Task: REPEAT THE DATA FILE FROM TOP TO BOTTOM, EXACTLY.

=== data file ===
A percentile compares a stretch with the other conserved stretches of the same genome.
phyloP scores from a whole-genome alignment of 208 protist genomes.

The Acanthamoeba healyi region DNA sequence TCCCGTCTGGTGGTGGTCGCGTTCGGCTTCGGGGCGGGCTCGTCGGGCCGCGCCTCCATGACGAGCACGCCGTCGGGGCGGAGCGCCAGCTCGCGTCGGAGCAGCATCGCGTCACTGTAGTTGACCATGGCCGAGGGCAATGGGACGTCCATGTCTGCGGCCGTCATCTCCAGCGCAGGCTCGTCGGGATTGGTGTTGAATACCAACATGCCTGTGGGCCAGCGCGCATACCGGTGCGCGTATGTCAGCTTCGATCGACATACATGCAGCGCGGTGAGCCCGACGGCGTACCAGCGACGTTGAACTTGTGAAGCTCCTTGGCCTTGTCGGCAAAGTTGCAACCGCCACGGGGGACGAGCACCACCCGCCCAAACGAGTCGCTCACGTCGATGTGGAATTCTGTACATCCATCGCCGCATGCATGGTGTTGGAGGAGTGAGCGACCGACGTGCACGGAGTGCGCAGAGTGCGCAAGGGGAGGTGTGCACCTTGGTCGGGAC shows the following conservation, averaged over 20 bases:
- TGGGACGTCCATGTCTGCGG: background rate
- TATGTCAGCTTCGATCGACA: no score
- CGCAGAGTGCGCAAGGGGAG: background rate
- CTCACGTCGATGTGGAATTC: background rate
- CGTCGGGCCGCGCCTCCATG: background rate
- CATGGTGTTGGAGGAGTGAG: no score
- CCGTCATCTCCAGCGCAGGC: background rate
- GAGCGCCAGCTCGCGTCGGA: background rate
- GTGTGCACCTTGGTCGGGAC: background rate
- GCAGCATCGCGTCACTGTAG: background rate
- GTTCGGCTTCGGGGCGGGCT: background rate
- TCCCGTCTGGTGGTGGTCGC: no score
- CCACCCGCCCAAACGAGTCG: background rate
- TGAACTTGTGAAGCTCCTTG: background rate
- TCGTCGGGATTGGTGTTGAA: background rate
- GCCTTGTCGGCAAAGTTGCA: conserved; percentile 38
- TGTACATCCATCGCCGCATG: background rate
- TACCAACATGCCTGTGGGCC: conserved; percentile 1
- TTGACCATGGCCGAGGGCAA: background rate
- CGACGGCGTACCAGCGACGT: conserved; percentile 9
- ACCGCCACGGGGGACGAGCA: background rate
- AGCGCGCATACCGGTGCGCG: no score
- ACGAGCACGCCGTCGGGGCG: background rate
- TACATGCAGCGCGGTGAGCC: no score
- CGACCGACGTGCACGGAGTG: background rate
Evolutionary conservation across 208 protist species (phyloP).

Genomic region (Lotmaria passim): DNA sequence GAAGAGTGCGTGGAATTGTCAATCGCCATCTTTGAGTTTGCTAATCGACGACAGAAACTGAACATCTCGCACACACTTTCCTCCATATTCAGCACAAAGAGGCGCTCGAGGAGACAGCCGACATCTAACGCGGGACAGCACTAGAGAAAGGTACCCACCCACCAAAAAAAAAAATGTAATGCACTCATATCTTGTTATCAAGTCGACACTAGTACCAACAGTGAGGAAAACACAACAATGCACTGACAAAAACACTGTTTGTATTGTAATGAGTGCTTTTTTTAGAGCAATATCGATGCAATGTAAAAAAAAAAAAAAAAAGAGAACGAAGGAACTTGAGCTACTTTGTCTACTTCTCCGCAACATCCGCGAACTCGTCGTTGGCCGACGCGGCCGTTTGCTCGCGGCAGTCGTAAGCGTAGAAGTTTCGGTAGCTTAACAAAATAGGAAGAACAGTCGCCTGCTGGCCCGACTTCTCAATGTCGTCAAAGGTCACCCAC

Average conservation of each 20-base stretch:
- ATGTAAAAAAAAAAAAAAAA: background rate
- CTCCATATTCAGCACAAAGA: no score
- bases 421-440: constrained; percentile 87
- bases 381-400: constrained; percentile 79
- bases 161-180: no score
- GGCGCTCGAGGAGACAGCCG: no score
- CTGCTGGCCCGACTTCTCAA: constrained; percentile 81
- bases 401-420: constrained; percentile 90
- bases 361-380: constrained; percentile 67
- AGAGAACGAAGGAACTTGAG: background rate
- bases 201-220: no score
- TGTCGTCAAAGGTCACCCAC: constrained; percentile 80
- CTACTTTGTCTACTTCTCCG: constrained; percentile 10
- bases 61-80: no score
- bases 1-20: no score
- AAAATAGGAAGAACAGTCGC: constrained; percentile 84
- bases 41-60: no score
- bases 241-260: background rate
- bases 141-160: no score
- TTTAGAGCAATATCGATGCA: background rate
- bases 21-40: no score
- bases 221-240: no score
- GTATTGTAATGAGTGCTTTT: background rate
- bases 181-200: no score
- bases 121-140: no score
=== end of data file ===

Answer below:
A percentile compares a stretch with the other conserved stretches of the same genome.
phyloP scores from a whole-genome alignment of 208 protist genomes.

The Acanthamoeba healyi region DNA sequence TCCCGTCTGGTGGTGGTCGCGTTCGGCTTCGGGGCGGGCTCGTCGGGCCGCGCCTCCATGACGAGCACGCCGTCGGGGCGGAGCGCCAGCTCGCGTCGGAGCAGCATCGCGTCACTGTAGTTGACCATGGCCGAGGGCAATGGGACGTCCATGTCTGCGGCCGTCATCTCCAGCGCAGGCTCGTCGGGATTGGTGTTGAATACCAACATGCCTGTGGGCCAGCGCGCATACCGGTGCGCGTATGTCAGCTTCGATCGACATACATGCAGCGCGGTGAGCCCGACGGCGTACCAGCGACGTTGAACTTGTGAAGCTCCTTGGCCTTGTCGGCAAAGTTGCAACCGCCACGGGGGACGAGCACCACCCGCCCAAACGAGTCGCTCACGTCGATGTGGAATTCTGTACATCCATCGCCGCATGCATGGTGTTGGAGGAGTGAGCGACCGACGTGCACGGAGTGCGCAGAGTGCGCAAGGGGAGGTGTGCACCTTGGTCGGGAC shows the following conservation, averaged over 20 bases:
- TGGGACGTCCATGTCTGCGG: background rate
- TATGTCAGCTTCGATCGACA: no score
- CGCAGAGTGCGCAAGGGGAG: background rate
- CTCACGTCGATGTGGAATTC: background rate
- CGTCGGGCCGCGCCTCCATG: background rate
- CATGGTGTTGGAGGAGTGAG: no score
- CCGTCATCTCCAGCGCAGGC: background rate
- GAGCGCCAGCTCGCGTCGGA: background rate
- GTGTGCACCTTGGTCGGGAC: background rate
- GCAGCATCGCGTCACTGTAG: background rate
- GTTCGGCTTCGGGGCGGGCT: background rate
- TCCCGTCTGGTGGTGGTCGC: no score
- CCACCCGCCCAAACGAGTCG: background rate
- TGAACTTGTGAAGCTCCTTG: background rate
- TCGTCGGGATTGGTGTTGAA: background rate
- GCCTTGTCGGCAAAGTTGCA: conserved; percentile 38
- TGTACATCCATCGCCGCATG: background rate
- TACCAACATGCCTGTGGGCC: conserved; percentile 1
- TTGACCATGGCCGAGGGCAA: background rate
- CGACGGCGTACCAGCGACGT: conserved; percentile 9
- ACCGCCACGGGGGACGAGCA: background rate
- AGCGCGCATACCGGTGCGCG: no score
- ACGAGCACGCCGTCGGGGCG: background rate
- TACATGCAGCGCGGTGAGCC: no score
- CGACCGACGTGCACGGAGTG: background rate
Evolutionary conservation across 208 protist species (phyloP).

Genomic region (Lotmaria passim): DNA sequence GAAGAGTGCGTGGAATTGTCAATCGCCATCTTTGAGTTTGCTAATCGACGACAGAAACTGAACATCTCGCACACACTTTCCTCCATATTCAGCACAAAGAGGCGCTCGAGGAGACAGCCGACATCTAACGCGGGACAGCACTAGAGAAAGGTACCCACCCACCAAAAAAAAAAATGTAATGCACTCATATCTTGTTATCAAGTCGACACTAGTACCAACAGTGAGGAAAACACAACAATGCACTGACAAAAACACTGTTTGTATTGTAATGAGTGCTTTTTTTAGAGCAATATCGATGCAATGTAAAAAAAAAAAAAAAAAGAGAACGAAGGAACTTGAGCTACTTTGTCTACTTCTCCGCAACATCCGCGAACTCGTCGTTGGCCGACGCGGCCGTTTGCTCGCGGCAGTCGTAAGCGTAGAAGTTTCGGTAGCTTAACAAAATAGGAAGAACAGTCGCCTGCTGGCCCGACTTCTCAATGTCGTCAAAGGTCACCCAC

Average conservation of each 20-base stretch:
- ATGTAAAAAAAAAAAAAAAA: background rate
- CTCCATATTCAGCACAAAGA: no score
- bases 421-440: constrained; percentile 87
- bases 381-400: constrained; percentile 79
- bases 161-180: no score
- GGCGCTCGAGGAGACAGCCG: no score
- CTGCTGGCCCGACTTCTCAA: constrained; percentile 81
- bases 401-420: constrained; percentile 90
- bases 361-380: constrained; percentile 67
- AGAGAACGAAGGAACTTGAG: background rate
- bases 201-220: no score
- TGTCGTCAAAGGTCACCCAC: constrained; percentile 80
- CTACTTTGTCTACTTCTCCG: constrained; percentile 10
- bases 61-80: no score
- bases 1-20: no score
- AAAATAGGAAGAACAGTCGC: constrained; percentile 84
- bases 41-60: no score
- bases 241-260: background rate
- bases 141-160: no score
- TTTAGAGCAATATCGATGCA: background rate
- bases 21-40: no score
- bases 221-240: no score
- GTATTGTAATGAGTGCTTTT: background rate
- bases 181-200: no score
- bases 121-140: no score